There are two motor power sources that are used for expanding tubes mechanically: electric rolling motors and pneumatic rolling motors. Determining what motor to use for a job will depend on operator preference, availability of electricity or air, and the application.
Electricity offers better consistency when rolling tubes and is more readily available than air. Electric is the best option when you’re trying to roll to a very specific ID, because there’s less variation. Pneumatic motors offer faster speeds and more power; however, they can be susceptible to fluctuations in air supply. Pneumatic would be preferred in larger boiler applications because of the higher torque required to move a large amount of material.
Electric Rolling Motor
Pneumatic Rolling Motor
Types Of Torque Control
Torque controlled tube expanding is the most popular method for tube expansion because it compensates for variables which the operator/technician cannot control, such as sheet hole ID variance and tube wall thickness tolerances.
Electronic Digital Torque Control
Electronic Torque Control
When using an electrical energy source for tube expansion, an Electronic Digital Torque Control monitors the power required by the electric rolling motor to properly expand the tube. This is done by constantly monitoring the amperage (amp) draw of the tube expansion motor.
As the rolling motor provides rotation during the rolling operation, the added resistance of reducing the tube wall requires additional electrical power. As this wall crush resistance increases, the motor’s amperage usage increases. Adjustable selections on the torque control allow the operator to establish a cut-off point which, when reached, will stop the electrical power to the motor. An LED readout on the control indicates the actual amperage usage of the rolling motor during all phases of the operation. Since this process references motor power requirements after metal-to-metal contact (tube to sheet hole), any variances in tube or sheet hole dimensions are diminished.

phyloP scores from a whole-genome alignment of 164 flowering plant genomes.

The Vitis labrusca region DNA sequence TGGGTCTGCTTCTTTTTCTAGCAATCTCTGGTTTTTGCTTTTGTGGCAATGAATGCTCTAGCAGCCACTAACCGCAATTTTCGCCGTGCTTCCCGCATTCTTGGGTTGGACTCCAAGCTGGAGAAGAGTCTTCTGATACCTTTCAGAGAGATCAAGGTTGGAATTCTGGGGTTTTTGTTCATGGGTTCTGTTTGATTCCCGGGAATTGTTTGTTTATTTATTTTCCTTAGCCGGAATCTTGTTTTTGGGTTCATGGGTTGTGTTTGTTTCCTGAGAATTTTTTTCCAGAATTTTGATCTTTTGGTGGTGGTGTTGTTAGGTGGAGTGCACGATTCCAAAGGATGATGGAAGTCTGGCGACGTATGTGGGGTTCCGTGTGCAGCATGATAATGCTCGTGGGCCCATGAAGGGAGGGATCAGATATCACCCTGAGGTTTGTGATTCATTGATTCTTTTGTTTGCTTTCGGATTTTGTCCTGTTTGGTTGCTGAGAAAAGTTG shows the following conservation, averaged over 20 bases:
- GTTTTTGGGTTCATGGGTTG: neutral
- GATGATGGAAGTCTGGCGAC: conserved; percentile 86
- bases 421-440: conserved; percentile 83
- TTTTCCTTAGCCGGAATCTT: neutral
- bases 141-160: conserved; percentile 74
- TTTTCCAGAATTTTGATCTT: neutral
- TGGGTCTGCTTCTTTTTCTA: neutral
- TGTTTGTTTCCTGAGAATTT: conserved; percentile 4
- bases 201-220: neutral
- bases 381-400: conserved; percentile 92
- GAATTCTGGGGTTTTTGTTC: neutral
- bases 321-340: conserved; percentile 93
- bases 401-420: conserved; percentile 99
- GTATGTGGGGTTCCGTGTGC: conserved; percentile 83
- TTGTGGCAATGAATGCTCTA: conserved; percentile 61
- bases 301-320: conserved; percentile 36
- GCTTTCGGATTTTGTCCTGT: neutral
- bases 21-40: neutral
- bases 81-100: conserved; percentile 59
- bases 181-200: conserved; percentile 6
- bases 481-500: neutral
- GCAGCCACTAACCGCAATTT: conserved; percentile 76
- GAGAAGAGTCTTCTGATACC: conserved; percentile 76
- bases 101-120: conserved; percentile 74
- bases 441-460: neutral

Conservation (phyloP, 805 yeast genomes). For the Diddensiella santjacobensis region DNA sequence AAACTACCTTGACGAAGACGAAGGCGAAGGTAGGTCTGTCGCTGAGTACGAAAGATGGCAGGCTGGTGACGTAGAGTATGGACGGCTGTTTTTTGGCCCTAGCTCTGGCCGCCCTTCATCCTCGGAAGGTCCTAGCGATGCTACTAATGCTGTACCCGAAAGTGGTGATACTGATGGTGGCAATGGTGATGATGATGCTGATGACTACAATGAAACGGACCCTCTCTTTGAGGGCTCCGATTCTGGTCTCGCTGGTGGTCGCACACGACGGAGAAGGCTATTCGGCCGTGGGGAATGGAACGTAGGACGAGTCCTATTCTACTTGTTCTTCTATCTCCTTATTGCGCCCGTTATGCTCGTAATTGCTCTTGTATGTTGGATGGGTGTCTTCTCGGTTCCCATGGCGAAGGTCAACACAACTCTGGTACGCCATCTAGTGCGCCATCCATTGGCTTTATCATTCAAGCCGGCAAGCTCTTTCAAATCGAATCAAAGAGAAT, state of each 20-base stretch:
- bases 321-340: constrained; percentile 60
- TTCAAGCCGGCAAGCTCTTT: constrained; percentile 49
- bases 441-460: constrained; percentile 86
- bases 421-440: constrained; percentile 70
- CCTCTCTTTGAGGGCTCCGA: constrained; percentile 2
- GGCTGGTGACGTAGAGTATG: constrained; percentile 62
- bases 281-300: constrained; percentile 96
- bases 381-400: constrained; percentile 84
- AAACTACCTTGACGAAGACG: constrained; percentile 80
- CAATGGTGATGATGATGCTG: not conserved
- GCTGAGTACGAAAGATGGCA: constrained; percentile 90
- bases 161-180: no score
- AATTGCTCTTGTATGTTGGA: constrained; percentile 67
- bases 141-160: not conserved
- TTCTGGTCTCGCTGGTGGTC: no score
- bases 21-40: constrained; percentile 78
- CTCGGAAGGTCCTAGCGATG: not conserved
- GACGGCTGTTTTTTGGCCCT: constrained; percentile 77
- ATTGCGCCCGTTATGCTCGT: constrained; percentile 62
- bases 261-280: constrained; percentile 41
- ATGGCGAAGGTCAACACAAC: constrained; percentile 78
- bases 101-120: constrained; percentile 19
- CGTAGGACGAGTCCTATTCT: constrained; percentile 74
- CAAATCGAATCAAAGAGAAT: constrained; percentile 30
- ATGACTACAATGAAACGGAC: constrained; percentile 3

Pneumatic Torque Control
Pneumatic Torque Controlled Rolling motors are similar in practice to electronic tube expansion motors. As resistance is encountered during the wall reduction of tube expansion, the pneumatic torque control shifts a valve that stops the flow of compressed air to the motor. Power is reapplied as the motor is activated in reverse to release the tool from the tube.
Dimensional rolling is when an operator rolls a tube to a predetermined size, by stopping the forward travel of the mandrel. This can be done with either visual cues or by setting a mandrel stop. This restriction limits the diameter the rolls will expand, allowing for consistent and repetitive size control. For dimensional rolling to be accurate and repeatable, the tubes must have very controlled wall thicknesses and diameters, and the tube sheet hole diameters must be held to close tolerances. This is process is usually used in roll beading applications and the generation bank of a water tube boiler.